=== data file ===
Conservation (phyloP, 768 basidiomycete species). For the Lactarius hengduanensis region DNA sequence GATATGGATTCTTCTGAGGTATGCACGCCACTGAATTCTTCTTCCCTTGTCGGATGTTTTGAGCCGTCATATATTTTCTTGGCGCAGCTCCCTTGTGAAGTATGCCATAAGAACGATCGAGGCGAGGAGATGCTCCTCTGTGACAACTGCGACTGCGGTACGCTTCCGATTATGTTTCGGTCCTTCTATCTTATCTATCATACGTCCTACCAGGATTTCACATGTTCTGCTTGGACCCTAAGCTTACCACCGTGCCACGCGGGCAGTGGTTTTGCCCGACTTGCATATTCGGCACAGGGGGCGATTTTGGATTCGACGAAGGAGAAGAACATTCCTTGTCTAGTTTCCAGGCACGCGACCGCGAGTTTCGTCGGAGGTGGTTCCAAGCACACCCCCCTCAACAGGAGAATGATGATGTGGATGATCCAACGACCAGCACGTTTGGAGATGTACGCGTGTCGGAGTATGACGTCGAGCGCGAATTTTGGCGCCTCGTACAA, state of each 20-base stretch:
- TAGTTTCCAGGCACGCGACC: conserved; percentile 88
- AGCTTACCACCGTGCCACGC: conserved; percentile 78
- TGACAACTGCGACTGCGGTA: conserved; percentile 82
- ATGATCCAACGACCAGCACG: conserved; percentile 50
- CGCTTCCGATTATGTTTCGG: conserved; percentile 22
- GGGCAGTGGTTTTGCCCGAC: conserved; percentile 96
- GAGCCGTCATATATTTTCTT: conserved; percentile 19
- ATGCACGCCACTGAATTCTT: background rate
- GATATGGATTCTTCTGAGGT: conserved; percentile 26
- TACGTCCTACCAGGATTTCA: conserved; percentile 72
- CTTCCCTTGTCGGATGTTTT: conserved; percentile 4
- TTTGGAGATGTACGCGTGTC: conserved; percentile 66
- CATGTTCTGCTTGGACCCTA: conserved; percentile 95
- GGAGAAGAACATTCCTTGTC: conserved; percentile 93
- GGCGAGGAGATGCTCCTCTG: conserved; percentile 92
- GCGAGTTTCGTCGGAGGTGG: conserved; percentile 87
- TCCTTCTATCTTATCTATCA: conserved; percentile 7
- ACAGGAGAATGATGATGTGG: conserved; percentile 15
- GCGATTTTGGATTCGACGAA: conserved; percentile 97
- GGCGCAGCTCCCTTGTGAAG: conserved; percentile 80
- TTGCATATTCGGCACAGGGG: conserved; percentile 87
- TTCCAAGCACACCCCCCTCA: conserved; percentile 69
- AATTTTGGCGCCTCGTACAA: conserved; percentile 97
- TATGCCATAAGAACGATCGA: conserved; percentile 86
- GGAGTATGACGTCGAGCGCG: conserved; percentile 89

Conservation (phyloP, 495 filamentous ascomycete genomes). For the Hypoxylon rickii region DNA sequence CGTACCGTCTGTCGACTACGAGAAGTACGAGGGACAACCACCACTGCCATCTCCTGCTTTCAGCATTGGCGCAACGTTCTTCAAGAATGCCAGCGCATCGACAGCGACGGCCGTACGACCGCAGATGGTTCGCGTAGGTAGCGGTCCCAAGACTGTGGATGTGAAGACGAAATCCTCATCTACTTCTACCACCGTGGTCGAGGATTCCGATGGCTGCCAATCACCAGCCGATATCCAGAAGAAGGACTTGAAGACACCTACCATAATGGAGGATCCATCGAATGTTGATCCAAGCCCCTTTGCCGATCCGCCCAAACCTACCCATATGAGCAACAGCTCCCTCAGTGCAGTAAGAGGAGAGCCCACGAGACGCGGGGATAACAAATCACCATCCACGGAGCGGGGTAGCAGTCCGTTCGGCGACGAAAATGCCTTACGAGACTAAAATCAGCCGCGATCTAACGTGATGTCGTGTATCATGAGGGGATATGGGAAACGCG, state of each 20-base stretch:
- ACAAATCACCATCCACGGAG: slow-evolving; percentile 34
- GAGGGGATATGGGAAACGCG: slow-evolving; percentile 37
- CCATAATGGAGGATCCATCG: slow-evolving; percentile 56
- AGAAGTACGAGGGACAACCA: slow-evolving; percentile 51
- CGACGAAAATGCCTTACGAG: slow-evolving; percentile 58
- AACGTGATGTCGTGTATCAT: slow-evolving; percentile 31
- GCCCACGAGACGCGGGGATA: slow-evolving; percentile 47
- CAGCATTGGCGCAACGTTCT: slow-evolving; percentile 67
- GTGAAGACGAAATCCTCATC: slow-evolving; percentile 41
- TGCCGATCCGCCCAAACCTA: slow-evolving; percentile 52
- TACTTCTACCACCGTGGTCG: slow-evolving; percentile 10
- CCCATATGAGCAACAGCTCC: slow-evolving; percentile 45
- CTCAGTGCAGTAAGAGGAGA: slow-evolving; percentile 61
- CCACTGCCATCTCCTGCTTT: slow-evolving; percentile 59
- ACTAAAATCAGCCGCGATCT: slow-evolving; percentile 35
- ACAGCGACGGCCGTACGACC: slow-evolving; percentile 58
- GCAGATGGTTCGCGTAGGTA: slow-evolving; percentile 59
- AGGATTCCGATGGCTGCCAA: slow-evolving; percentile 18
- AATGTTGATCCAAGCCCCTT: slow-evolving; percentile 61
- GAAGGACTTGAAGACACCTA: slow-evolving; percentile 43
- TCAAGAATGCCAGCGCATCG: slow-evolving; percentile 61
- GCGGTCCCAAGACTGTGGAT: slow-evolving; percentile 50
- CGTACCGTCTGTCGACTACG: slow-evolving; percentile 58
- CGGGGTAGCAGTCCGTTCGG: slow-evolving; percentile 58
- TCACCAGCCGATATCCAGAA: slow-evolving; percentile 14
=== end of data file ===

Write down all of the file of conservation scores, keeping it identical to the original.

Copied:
Conservation (phyloP, 768 basidiomycete species). For the Lactarius hengduanensis region DNA sequence GATATGGATTCTTCTGAGGTATGCACGCCACTGAATTCTTCTTCCCTTGTCGGATGTTTTGAGCCGTCATATATTTTCTTGGCGCAGCTCCCTTGTGAAGTATGCCATAAGAACGATCGAGGCGAGGAGATGCTCCTCTGTGACAACTGCGACTGCGGTACGCTTCCGATTATGTTTCGGTCCTTCTATCTTATCTATCATACGTCCTACCAGGATTTCACATGTTCTGCTTGGACCCTAAGCTTACCACCGTGCCACGCGGGCAGTGGTTTTGCCCGACTTGCATATTCGGCACAGGGGGCGATTTTGGATTCGACGAAGGAGAAGAACATTCCTTGTCTAGTTTCCAGGCACGCGACCGCGAGTTTCGTCGGAGGTGGTTCCAAGCACACCCCCCTCAACAGGAGAATGATGATGTGGATGATCCAACGACCAGCACGTTTGGAGATGTACGCGTGTCGGAGTATGACGTCGAGCGCGAATTTTGGCGCCTCGTACAA, state of each 20-base stretch:
- TAGTTTCCAGGCACGCGACC: conserved; percentile 88
- AGCTTACCACCGTGCCACGC: conserved; percentile 78
- TGACAACTGCGACTGCGGTA: conserved; percentile 82
- ATGATCCAACGACCAGCACG: conserved; percentile 50
- CGCTTCCGATTATGTTTCGG: conserved; percentile 22
- GGGCAGTGGTTTTGCCCGAC: conserved; percentile 96
- GAGCCGTCATATATTTTCTT: conserved; percentile 19
- ATGCACGCCACTGAATTCTT: background rate
- GATATGGATTCTTCTGAGGT: conserved; percentile 26
- TACGTCCTACCAGGATTTCA: conserved; percentile 72
- CTTCCCTTGTCGGATGTTTT: conserved; percentile 4
- TTTGGAGATGTACGCGTGTC: conserved; percentile 66
- CATGTTCTGCTTGGACCCTA: conserved; percentile 95
- GGAGAAGAACATTCCTTGTC: conserved; percentile 93
- GGCGAGGAGATGCTCCTCTG: conserved; percentile 92
- GCGAGTTTCGTCGGAGGTGG: conserved; percentile 87
- TCCTTCTATCTTATCTATCA: conserved; percentile 7
- ACAGGAGAATGATGATGTGG: conserved; percentile 15
- GCGATTTTGGATTCGACGAA: conserved; percentile 97
- GGCGCAGCTCCCTTGTGAAG: conserved; percentile 80
- TTGCATATTCGGCACAGGGG: conserved; percentile 87
- TTCCAAGCACACCCCCCTCA: conserved; percentile 69
- AATTTTGGCGCCTCGTACAA: conserved; percentile 97
- TATGCCATAAGAACGATCGA: conserved; percentile 86
- GGAGTATGACGTCGAGCGCG: conserved; percentile 89

Conservation (phyloP, 495 filamentous ascomycete genomes). For the Hypoxylon rickii region DNA sequence CGTACCGTCTGTCGACTACGAGAAGTACGAGGGACAACCACCACTGCCATCTCCTGCTTTCAGCATTGGCGCAACGTTCTTCAAGAATGCCAGCGCATCGACAGCGACGGCCGTACGACCGCAGATGGTTCGCGTAGGTAGCGGTCCCAAGACTGTGGATGTGAAGACGAAATCCTCATCTACTTCTACCACCGTGGTCGAGGATTCCGATGGCTGCCAATCACCAGCCGATATCCAGAAGAAGGACTTGAAGACACCTACCATAATGGAGGATCCATCGAATGTTGATCCAAGCCCCTTTGCCGATCCGCCCAAACCTACCCATATGAGCAACAGCTCCCTCAGTGCAGTAAGAGGAGAGCCCACGAGACGCGGGGATAACAAATCACCATCCACGGAGCGGGGTAGCAGTCCGTTCGGCGACGAAAATGCCTTACGAGACTAAAATCAGCCGCGATCTAACGTGATGTCGTGTATCATGAGGGGATATGGGAAACGCG, state of each 20-base stretch:
- ACAAATCACCATCCACGGAG: slow-evolving; percentile 34
- GAGGGGATATGGGAAACGCG: slow-evolving; percentile 37
- CCATAATGGAGGATCCATCG: slow-evolving; percentile 56
- AGAAGTACGAGGGACAACCA: slow-evolving; percentile 51
- CGACGAAAATGCCTTACGAG: slow-evolving; percentile 58
- AACGTGATGTCGTGTATCAT: slow-evolving; percentile 31
- GCCCACGAGACGCGGGGATA: slow-evolving; percentile 47
- CAGCATTGGCGCAACGTTCT: slow-evolving; percentile 67
- GTGAAGACGAAATCCTCATC: slow-evolving; percentile 41
- TGCCGATCCGCCCAAACCTA: slow-evolving; percentile 52
- TACTTCTACCACCGTGGTCG: slow-evolving; percentile 10
- CCCATATGAGCAACAGCTCC: slow-evolving; percentile 45
- CTCAGTGCAGTAAGAGGAGA: slow-evolving; percentile 61
- CCACTGCCATCTCCTGCTTT: slow-evolving; percentile 59
- ACTAAAATCAGCCGCGATCT: slow-evolving; percentile 35
- ACAGCGACGGCCGTACGACC: slow-evolving; percentile 58
- GCAGATGGTTCGCGTAGGTA: slow-evolving; percentile 59
- AGGATTCCGATGGCTGCCAA: slow-evolving; percentile 18
- AATGTTGATCCAAGCCCCTT: slow-evolving; percentile 61
- GAAGGACTTGAAGACACCTA: slow-evolving; percentile 43
- TCAAGAATGCCAGCGCATCG: slow-evolving; percentile 61
- GCGGTCCCAAGACTGTGGAT: slow-evolving; percentile 50
- CGTACCGTCTGTCGACTACG: slow-evolving; percentile 58
- CGGGGTAGCAGTCCGTTCGG: slow-evolving; percentile 58
- TCACCAGCCGATATCCAGAA: slow-evolving; percentile 14